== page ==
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Xiphoid process of sternum

Recommended video: Sternum [09:33]
Bony elements of the sternum.

The xiphoid process, also known as the xiphisternum, is the smallest and most inferior of the three parts of the sternum. It is highly variable in shape, though it is typically thin and elongated, with its inferior end located at the level of the T10 vertebra. It is usually cartilaginous until around 40 years of age when it becomes more or less ossified.

The xiphoid process is the anterior limit of the thoracic outlet. Superiorly, it is continuous with the body of the sternum at the xiphisternal joint. Inferiorly, the linea alba extends from it to the pubic symphysis. The costoxiphoid ligaments attach to its anterior and posterior surfaces.

The xiphoid process also serves as an attachment point for several muscles. The sternal part of the diaphragm, when present, attaches to its posterior aspect. The medial fibers of the rectus abdominis, as well as the aponeuroses of the internal and external obliques, attach to its anterior surface. The aponeuroses of internal oblique also attaches to its borders, together with the aponeurosis of the transversus abdominis.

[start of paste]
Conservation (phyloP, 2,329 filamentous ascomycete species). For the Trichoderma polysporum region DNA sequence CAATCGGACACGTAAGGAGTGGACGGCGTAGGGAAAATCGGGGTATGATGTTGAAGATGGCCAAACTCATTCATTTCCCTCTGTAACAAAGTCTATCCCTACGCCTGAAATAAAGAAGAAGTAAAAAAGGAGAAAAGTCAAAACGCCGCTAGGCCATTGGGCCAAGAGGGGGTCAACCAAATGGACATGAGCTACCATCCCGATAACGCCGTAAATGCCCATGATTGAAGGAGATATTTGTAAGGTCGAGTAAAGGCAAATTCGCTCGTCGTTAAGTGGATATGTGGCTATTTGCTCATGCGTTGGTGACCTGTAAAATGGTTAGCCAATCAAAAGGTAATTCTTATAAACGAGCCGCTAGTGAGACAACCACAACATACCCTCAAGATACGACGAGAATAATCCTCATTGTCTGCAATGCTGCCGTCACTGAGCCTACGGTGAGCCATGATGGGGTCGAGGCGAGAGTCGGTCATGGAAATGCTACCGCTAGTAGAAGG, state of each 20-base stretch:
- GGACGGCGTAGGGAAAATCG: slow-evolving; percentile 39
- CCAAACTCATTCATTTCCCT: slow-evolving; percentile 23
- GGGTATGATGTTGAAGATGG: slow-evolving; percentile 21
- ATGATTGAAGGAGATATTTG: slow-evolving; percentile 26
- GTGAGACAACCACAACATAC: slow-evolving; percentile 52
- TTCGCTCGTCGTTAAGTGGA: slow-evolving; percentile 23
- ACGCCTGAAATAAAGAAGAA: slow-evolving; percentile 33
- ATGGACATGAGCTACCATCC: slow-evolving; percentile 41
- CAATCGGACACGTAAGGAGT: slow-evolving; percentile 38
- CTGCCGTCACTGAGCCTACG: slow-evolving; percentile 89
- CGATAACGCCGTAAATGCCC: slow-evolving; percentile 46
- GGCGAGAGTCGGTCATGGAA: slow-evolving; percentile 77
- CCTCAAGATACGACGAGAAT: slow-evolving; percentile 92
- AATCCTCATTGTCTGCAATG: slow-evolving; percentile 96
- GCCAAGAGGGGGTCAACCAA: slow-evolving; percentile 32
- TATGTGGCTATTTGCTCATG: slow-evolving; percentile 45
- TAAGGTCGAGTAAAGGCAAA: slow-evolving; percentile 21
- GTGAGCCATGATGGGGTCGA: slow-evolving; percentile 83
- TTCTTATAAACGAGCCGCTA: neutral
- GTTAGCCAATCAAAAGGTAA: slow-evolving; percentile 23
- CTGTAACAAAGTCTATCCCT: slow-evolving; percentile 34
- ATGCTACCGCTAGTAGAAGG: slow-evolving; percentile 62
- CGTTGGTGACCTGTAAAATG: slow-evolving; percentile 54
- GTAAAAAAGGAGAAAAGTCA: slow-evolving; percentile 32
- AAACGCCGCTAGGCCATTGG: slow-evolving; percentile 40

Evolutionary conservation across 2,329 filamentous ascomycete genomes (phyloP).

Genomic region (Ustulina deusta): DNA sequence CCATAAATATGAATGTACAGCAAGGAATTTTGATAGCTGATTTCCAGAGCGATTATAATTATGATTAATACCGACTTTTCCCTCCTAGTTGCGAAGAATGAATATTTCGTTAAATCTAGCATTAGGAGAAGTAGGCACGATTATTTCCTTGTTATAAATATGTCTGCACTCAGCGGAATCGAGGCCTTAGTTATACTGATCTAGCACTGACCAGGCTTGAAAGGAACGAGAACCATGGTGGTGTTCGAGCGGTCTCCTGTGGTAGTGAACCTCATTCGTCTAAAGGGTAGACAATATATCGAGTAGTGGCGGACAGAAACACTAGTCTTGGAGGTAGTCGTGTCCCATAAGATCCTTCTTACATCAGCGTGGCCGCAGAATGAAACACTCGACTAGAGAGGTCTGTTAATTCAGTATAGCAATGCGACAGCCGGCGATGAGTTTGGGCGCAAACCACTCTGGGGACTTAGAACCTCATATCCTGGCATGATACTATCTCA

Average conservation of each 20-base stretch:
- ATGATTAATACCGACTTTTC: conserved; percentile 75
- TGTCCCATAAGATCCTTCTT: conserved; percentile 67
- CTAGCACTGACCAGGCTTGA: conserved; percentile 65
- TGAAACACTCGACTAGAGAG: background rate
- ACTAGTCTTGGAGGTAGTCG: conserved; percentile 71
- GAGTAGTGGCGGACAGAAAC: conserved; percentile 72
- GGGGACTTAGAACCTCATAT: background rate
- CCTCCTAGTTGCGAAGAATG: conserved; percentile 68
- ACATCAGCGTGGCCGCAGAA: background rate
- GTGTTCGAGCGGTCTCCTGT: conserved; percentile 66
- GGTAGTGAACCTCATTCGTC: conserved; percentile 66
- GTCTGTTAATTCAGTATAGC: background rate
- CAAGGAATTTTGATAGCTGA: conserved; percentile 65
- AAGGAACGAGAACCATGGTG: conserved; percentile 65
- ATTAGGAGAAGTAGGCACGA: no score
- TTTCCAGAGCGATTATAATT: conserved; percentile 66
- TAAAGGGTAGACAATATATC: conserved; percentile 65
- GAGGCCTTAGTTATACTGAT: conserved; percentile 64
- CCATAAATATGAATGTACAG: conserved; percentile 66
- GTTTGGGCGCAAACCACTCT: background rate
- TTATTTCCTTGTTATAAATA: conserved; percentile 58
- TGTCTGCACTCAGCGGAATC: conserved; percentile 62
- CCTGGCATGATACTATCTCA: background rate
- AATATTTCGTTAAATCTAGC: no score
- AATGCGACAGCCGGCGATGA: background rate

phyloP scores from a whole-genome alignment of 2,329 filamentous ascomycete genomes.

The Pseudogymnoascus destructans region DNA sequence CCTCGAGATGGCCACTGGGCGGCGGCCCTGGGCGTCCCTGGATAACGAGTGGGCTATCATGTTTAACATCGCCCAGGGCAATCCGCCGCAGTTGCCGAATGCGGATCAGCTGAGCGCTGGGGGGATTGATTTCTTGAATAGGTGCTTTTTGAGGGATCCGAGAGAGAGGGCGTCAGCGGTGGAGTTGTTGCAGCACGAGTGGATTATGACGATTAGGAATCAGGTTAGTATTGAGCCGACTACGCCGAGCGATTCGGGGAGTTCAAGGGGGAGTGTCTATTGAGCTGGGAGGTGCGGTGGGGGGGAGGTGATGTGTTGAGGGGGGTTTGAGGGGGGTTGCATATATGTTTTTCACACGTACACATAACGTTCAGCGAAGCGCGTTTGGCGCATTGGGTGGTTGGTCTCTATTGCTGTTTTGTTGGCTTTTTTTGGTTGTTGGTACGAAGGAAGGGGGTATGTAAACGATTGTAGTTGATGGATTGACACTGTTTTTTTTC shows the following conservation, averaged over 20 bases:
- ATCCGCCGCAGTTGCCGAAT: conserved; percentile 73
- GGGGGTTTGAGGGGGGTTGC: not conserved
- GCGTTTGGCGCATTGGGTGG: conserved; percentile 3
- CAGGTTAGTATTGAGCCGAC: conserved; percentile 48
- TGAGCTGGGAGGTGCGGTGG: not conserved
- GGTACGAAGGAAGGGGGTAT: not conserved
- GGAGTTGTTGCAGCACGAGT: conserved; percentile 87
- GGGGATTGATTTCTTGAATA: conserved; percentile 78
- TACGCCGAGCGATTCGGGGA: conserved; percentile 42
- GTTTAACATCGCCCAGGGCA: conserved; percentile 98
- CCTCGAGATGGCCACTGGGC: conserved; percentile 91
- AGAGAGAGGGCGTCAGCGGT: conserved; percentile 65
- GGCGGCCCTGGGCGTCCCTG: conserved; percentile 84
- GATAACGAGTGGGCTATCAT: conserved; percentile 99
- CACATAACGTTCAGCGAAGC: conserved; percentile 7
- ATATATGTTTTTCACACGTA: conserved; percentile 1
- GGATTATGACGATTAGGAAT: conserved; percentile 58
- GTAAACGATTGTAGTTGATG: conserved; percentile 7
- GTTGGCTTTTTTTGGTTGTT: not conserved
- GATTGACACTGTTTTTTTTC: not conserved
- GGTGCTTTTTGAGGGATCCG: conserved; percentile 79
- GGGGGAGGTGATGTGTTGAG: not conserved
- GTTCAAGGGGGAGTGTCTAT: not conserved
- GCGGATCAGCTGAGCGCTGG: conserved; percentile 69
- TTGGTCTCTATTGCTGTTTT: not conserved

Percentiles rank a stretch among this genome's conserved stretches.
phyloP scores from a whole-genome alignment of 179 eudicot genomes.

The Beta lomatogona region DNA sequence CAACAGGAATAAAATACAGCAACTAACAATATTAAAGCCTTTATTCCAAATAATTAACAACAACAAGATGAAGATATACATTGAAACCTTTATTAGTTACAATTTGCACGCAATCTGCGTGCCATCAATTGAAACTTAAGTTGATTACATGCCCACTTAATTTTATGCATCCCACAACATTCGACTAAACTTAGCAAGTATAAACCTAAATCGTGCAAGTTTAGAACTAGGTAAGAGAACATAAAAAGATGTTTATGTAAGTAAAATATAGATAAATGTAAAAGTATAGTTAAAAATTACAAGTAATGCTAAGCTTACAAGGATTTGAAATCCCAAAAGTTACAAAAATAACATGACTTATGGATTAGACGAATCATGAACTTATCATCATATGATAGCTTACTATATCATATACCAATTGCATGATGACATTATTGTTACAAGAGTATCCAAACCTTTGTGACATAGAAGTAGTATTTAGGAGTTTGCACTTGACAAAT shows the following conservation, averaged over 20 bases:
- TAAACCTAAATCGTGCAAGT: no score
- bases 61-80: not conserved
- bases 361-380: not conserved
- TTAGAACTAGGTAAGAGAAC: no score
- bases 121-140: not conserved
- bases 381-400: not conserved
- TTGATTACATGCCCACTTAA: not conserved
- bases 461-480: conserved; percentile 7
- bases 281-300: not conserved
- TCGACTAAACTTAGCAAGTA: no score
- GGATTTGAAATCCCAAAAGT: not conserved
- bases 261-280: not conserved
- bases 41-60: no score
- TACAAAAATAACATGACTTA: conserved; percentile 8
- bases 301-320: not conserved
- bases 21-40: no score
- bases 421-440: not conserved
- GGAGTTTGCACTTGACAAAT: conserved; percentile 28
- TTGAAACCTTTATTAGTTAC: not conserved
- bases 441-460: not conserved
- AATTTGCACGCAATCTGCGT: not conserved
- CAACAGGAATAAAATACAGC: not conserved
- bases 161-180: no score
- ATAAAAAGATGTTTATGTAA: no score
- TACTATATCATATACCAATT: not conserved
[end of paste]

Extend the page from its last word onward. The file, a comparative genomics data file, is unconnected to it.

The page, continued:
Terminology English: Xiphoid process of sternum
Latin: Processus xiphoideus sterni
Definition Smallest and most inferior segment of the sternum
Attachments Sternal part of diaphragm, medial fibers of rectus abdominis, aponeuroses of internal oblique, external oblique and transversus thoracis, costoxiphoid ligaments

Learn more about the sternum with this study unit (and article):

Xiphoid process of sternum: want to learn more about it?

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